At this month's Board we had a spotlight on the enabler workstreams - the critical partnership groups which will help us achieve our Tower Hamlets Together mission to transform the health and lives of local people. These focus on user and stakeholder engagement, communications, workforce and organisational development, estates and IT, and systems intelligence.

We kicked off with co-production and community voice - a standing item and core priority for the Board cutting across all our goals and workstreams. We watched an inspiring film about Tabard Court, our supported accommodation service that provides a stepping stone into the community for men with severe and enduring mental health needs who are moving from residential care, other supported accommodation, hospital or prison.


We then discussed our user and stakeholder engagement action plan, which sets out how we will raise our game on public and patient involvement, make sure the nuts and bolts are in place consistently across the partnership, improve our coordination and skills for meaningful engagement and strengthen citizen voice at the Board itself. The plan will be uploaded on the THT web page soon and is built around three themes: leadership and governance, citizens as equal partners, and coordination and engagement. The Board were very keen for this work to move on quickly, having been in development for some time. We are really pleased that Julia Slay, CCG Governing Body lead for engagement and lay member, will Chair the user and stakeholder engagement workstream going forward and join the Board as a non-voting member, to ensure a strong conduit as the plan is further developed and implemented.


Our other standing item is the System Performance Dashboard which continues to evolve and now includes some of the data gaps we identified at previous meetings. We still need to add relevant children’s metrics and more broadly to take stock of the picture emerging from the data about the state of integration across different services and whether the right metrics are coming up to the Board. A key question is whether the intelligence is telling us enough about outcomes for people. As such, we will be focusing on the Dashboard – our view of “today” – and the Outcomes Framework (the I-Statements developed with local people) – our view of “tomorrow” – at September’s Board meeting. In future meetings, we also hope to have a more automated dashboard which we can view “live”, to interrogate and filter the data and trends, and use the intelligence to steer the Board’s priorities for the workstreams.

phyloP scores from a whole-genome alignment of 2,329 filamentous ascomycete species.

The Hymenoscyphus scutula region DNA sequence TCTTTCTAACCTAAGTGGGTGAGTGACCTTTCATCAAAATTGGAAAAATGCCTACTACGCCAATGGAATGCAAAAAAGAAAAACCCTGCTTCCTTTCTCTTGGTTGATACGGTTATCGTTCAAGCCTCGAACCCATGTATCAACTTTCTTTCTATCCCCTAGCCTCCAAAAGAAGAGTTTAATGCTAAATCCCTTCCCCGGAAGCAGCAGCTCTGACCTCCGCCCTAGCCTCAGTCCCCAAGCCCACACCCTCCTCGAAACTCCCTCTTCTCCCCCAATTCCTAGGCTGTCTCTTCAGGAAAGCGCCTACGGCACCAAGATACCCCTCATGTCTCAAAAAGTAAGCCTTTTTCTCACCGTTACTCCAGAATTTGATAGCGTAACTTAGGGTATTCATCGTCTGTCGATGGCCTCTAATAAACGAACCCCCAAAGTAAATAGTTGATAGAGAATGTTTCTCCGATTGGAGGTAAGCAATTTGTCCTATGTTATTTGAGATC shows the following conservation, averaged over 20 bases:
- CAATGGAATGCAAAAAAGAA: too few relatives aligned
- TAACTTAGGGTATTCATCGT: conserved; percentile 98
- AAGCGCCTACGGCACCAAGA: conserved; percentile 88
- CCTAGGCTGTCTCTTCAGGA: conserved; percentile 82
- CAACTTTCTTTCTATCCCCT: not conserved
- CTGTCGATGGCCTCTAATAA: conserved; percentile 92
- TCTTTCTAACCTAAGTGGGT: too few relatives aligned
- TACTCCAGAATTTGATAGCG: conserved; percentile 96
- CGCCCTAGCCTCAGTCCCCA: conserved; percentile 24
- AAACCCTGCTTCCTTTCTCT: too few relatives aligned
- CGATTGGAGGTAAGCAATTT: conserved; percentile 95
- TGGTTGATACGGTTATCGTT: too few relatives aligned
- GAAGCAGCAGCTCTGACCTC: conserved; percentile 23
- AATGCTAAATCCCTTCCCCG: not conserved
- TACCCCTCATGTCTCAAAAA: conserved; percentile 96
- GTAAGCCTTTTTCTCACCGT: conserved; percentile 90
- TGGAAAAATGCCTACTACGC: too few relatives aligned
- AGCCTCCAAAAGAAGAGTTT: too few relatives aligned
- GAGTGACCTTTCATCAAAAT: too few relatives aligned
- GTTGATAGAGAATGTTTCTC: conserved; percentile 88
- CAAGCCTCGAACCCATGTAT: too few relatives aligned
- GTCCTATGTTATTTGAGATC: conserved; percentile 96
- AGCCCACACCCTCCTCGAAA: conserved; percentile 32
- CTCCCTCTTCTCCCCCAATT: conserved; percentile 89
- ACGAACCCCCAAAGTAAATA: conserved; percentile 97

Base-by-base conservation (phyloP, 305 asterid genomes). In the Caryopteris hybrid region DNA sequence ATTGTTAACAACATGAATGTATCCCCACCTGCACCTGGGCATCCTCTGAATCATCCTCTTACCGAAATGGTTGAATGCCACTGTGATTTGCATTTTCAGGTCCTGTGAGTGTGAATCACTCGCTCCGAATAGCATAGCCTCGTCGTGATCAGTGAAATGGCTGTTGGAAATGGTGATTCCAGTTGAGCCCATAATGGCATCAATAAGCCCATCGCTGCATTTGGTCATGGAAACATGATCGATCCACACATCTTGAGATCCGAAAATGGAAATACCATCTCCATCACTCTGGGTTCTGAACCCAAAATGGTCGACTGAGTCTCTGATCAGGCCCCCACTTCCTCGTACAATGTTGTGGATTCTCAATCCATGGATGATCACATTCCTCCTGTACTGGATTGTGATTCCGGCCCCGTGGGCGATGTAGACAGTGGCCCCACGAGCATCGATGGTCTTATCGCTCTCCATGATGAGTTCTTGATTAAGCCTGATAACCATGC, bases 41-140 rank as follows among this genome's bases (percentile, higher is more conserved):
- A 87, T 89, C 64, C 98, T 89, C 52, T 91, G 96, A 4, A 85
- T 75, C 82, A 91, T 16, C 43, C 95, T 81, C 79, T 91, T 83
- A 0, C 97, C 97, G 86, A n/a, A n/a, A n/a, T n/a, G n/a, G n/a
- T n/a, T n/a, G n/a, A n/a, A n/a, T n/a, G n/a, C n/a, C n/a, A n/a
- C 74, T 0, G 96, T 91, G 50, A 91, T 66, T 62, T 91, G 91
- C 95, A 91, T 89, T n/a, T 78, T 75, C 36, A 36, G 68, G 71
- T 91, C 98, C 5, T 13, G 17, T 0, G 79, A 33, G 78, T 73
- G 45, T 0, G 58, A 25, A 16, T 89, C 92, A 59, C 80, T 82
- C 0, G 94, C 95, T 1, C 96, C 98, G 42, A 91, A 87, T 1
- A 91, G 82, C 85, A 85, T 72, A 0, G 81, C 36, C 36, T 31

All the enabler groups presented their draft plan on a page, with priorities for 2019-2022. The groups are at different stages of development and the Board will be reviewing resourcing arrangements, to make sure each has sufficient support through an active chair and workstream lead – in line with the lifecourse workstreams. For communications, there is a clear and concrete body of work to be done, initially to promote the THT vision, mission and priorities to a wider audience, which we plan to achieve through a new communications specialist resource for THT. The workforce enabler group’s main priority is to develop an integrated workforce strategy across health and social care, comprising recruitment, a common THT induction, our collective “offer” to staff, joint training, a passport framework so people can move through the system more easily and embedding the wheel of partnership model  to support “one culture”. The Board were keen to ensure mental health and wellbeing of staff is a core priority across the partnership.


For estates and IT, while there is much operational progress underway, we identified the need for a Board-level discussion about our strategic vision for spaces across the partnership. We need to grapple with questions like: how do we help people work anywhere in the borough, building on the work to enable health visitors to have hot desks in GP practices and children’s centres? What IT infrastructure is needed to make this smooth and efficient? What should our health and wellbeing centres of the future look like? Finally, the systems intelligence group are focussed on improving data flows and accessibility for all levels of THT – so that each workstream, enabler group and locality health and wellbeing committee can access a dashboard that is meaningful to them and which relates to the I-Statements developed with local people. A vital piece of the puzzle is putting integrated health and care records in the hands of citizens, which needs a clearer “home” in the THT infrastructure to drive it forward. More broadly, the Board asked for a clearer strategic vision for how we will use intelligence to improve outcomes for people and for duplication of system dashboards to be tackled!

My summary is that there’s clearly huge amounts of drive and progress across the partnership, but we

know we have much more to do to achieve our vision. Next month, the Board has an extended session on


commissioning, sustainability and finance, which is an important moment to take stock and build momentum.